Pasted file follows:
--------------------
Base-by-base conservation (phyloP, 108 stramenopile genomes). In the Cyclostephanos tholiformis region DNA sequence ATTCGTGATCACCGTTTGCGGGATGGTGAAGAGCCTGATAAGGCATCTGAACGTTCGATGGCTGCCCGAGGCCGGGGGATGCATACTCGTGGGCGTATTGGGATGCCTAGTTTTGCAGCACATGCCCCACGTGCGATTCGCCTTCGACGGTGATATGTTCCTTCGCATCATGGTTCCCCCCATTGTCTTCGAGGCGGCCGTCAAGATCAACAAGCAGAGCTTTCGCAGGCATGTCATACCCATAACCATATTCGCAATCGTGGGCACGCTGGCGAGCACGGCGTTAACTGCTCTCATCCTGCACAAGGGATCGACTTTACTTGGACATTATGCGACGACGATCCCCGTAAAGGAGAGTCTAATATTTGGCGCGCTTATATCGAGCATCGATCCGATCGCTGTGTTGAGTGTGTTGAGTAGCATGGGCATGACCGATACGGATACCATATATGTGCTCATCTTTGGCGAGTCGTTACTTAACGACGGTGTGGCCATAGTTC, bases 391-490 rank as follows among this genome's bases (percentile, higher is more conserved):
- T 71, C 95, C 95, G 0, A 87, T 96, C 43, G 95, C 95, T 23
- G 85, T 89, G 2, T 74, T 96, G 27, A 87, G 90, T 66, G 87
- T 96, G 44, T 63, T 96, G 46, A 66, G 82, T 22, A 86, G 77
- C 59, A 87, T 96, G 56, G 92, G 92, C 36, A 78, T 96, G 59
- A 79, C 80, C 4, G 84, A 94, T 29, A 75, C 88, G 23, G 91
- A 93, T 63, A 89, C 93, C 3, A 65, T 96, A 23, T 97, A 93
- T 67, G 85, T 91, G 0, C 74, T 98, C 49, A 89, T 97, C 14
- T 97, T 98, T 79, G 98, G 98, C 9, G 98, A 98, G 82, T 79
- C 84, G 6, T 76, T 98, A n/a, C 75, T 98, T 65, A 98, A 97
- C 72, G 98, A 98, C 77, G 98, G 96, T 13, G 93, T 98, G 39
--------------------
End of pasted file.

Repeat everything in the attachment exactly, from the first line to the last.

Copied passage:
Base-by-base conservation (phyloP, 108 stramenopile genomes). In the Cyclostephanos tholiformis region DNA sequence ATTCGTGATCACCGTTTGCGGGATGGTGAAGAGCCTGATAAGGCATCTGAACGTTCGATGGCTGCCCGAGGCCGGGGGATGCATACTCGTGGGCGTATTGGGATGCCTAGTTTTGCAGCACATGCCCCACGTGCGATTCGCCTTCGACGGTGATATGTTCCTTCGCATCATGGTTCCCCCCATTGTCTTCGAGGCGGCCGTCAAGATCAACAAGCAGAGCTTTCGCAGGCATGTCATACCCATAACCATATTCGCAATCGTGGGCACGCTGGCGAGCACGGCGTTAACTGCTCTCATCCTGCACAAGGGATCGACTTTACTTGGACATTATGCGACGACGATCCCCGTAAAGGAGAGTCTAATATTTGGCGCGCTTATATCGAGCATCGATCCGATCGCTGTGTTGAGTGTGTTGAGTAGCATGGGCATGACCGATACGGATACCATATATGTGCTCATCTTTGGCGAGTCGTTACTTAACGACGGTGTGGCCATAGTTC, bases 391-490 rank as follows among this genome's bases (percentile, higher is more conserved):
- T 71, C 95, C 95, G 0, A 87, T 96, C 43, G 95, C 95, T 23
- G 85, T 89, G 2, T 74, T 96, G 27, A 87, G 90, T 66, G 87
- T 96, G 44, T 63, T 96, G 46, A 66, G 82, T 22, A 86, G 77
- C 59, A 87, T 96, G 56, G 92, G 92, C 36, A 78, T 96, G 59
- A 79, C 80, C 4, G 84, A 94, T 29, A 75, C 88, G 23, G 91
- A 93, T 63, A 89, C 93, C 3, A 65, T 96, A 23, T 97, A 93
- T 67, G 85, T 91, G 0, C 74, T 98, C 49, A 89, T 97, C 14
- T 97, T 98, T 79, G 98, G 98, C 9, G 98, A 98, G 82, T 79
- C 84, G 6, T 76, T 98, A n/a, C 75, T 98, T 65, A 98, A 97
- C 72, G 98, A 98, C 77, G 98, G 96, T 13, G 93, T 98, G 39